Chip, Implanted in Brain, Helps Paralyzed Man Regain Control of Hand

Story excerpt provided by The New York Times.

Written by Benedict Carey.

Five years ago, a college freshman named Ian Burkhart dived into a wave at a beach off the Outer Banks in North Carolina and, in a freakish accident, broke his neck on the sandy floor, permanently losing the feeling in his hands and legs.

On Wednesday, doctors reported that Mr. Burkhart, 24, had regained control over his right hand and fingers, using technology that transmits his thoughts directly to his hand muscles and bypasses his spinal injury. The doctors’ study, published by the journal Nature, is the first account of limb reanimation, as it is known, in a person with quadriplegia…

…So in 2014, a surgical team at Ohio State operated. They used brain imaging to isolate the part of Mr. Burkhart’s brain that controls hand movements. The area is in what is known as the motor cortex, on the left side of his brain and just above the ear. During the surgery, the team did extensive testing on the exposed brain tissue to further narrow down the location.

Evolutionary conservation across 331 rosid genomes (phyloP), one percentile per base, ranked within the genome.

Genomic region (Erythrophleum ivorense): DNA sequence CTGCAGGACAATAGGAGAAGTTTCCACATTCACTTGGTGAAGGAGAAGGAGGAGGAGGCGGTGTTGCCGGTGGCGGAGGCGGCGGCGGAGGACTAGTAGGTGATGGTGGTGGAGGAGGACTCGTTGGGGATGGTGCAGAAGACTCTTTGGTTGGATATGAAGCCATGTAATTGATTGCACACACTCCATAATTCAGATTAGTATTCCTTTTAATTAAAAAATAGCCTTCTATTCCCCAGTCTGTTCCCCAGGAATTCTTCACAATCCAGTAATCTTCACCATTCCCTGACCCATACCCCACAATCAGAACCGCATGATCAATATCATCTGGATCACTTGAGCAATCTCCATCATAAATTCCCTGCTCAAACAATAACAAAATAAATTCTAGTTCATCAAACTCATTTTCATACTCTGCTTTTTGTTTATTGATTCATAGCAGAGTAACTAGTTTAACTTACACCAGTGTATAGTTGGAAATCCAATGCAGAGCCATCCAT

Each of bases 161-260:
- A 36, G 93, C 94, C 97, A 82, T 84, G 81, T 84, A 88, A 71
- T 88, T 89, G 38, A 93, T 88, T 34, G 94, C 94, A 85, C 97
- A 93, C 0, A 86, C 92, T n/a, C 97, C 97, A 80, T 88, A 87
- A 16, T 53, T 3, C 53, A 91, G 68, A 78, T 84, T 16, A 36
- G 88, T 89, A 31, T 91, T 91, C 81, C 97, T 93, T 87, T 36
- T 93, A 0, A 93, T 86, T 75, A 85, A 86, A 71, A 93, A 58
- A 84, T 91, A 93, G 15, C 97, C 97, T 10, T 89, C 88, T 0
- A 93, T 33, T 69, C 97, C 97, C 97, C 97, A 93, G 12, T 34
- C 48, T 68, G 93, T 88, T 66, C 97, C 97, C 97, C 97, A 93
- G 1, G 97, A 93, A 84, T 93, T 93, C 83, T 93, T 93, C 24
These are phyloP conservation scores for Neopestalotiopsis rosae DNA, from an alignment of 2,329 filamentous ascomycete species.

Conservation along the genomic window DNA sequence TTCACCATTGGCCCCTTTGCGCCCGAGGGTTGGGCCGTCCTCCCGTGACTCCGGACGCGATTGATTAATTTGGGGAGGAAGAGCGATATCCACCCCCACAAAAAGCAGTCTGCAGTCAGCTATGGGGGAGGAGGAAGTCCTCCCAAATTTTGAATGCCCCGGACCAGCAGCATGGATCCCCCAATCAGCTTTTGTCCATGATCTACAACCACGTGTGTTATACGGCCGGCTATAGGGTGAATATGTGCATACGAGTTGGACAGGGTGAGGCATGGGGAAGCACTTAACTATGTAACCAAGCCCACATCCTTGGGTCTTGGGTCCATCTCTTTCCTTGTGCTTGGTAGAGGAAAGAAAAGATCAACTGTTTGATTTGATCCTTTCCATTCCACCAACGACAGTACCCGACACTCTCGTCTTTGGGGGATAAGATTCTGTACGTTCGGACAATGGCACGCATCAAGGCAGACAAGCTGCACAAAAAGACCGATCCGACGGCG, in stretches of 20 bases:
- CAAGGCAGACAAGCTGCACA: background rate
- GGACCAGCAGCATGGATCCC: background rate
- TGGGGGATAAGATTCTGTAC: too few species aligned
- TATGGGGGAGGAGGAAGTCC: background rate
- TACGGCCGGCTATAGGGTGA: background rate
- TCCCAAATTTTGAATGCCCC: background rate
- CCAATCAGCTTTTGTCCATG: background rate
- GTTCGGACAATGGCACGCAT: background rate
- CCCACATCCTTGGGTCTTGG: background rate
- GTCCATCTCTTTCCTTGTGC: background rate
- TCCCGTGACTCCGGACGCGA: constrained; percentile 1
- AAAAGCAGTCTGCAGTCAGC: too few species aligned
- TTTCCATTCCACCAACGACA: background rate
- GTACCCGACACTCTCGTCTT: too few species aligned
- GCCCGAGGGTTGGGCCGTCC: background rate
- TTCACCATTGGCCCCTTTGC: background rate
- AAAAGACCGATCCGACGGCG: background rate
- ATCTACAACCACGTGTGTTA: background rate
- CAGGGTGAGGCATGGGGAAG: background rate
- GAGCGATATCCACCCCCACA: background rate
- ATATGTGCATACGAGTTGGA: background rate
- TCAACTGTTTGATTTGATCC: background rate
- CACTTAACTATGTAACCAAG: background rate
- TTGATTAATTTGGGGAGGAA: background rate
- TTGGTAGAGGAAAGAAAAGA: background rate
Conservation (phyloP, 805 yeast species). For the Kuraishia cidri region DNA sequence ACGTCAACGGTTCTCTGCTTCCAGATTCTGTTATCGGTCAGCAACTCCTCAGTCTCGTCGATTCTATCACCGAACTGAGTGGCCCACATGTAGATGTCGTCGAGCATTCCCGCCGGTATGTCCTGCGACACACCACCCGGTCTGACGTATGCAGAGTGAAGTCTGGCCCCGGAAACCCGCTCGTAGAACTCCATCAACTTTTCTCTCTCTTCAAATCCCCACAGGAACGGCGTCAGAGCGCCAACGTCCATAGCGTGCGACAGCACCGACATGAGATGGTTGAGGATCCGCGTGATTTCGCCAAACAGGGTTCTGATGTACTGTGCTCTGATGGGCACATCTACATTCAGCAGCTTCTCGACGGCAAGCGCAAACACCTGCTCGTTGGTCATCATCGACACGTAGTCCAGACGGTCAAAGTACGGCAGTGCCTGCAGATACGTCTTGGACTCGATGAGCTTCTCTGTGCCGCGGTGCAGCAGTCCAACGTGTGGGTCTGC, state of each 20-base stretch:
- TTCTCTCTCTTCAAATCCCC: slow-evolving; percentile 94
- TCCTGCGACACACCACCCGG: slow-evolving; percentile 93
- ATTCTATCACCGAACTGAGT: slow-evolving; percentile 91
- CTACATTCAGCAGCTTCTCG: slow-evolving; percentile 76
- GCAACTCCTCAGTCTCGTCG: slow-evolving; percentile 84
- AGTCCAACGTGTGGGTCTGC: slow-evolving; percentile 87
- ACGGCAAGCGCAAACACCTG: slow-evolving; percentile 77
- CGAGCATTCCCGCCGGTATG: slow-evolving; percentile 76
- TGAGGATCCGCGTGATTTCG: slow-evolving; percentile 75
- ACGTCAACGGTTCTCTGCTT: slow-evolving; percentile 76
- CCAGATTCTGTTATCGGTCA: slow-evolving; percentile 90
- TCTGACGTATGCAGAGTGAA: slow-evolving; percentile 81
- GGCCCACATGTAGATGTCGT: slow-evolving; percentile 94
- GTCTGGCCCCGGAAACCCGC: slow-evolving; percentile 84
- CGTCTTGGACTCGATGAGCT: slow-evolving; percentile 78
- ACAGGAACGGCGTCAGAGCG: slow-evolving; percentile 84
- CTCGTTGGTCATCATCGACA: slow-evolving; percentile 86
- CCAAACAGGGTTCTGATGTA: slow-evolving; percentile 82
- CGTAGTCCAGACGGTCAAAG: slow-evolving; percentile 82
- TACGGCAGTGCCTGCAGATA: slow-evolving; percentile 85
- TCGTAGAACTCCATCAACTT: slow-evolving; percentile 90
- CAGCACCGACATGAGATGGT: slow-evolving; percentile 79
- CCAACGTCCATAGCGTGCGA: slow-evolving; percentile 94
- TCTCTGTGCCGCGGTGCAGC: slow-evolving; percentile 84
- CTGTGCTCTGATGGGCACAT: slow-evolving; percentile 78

“We spent an hour and half working to find the exact location,” said Dr. Ali Rezai, the surgeon and director of Ohio State’s Center for Neuromodulation. Dr. Rezai implanted a chip the size of an eraser head in the area. The chip holds 96 filament-like “microelectrodes” that record the firing of individual neurons…

…Scientists at Battelle Memorial Institute, a nonprofit organization in Columbus, Ohio, that develops medical devices, among other instruments, designed software to decode those firing patterns. And that code had to be recalibrated almost every session, said Herbert Bresler, a senior research leader at Battelle…

Click here to read the complete article and see related study in Nature.

Originally published April 13, 2016.

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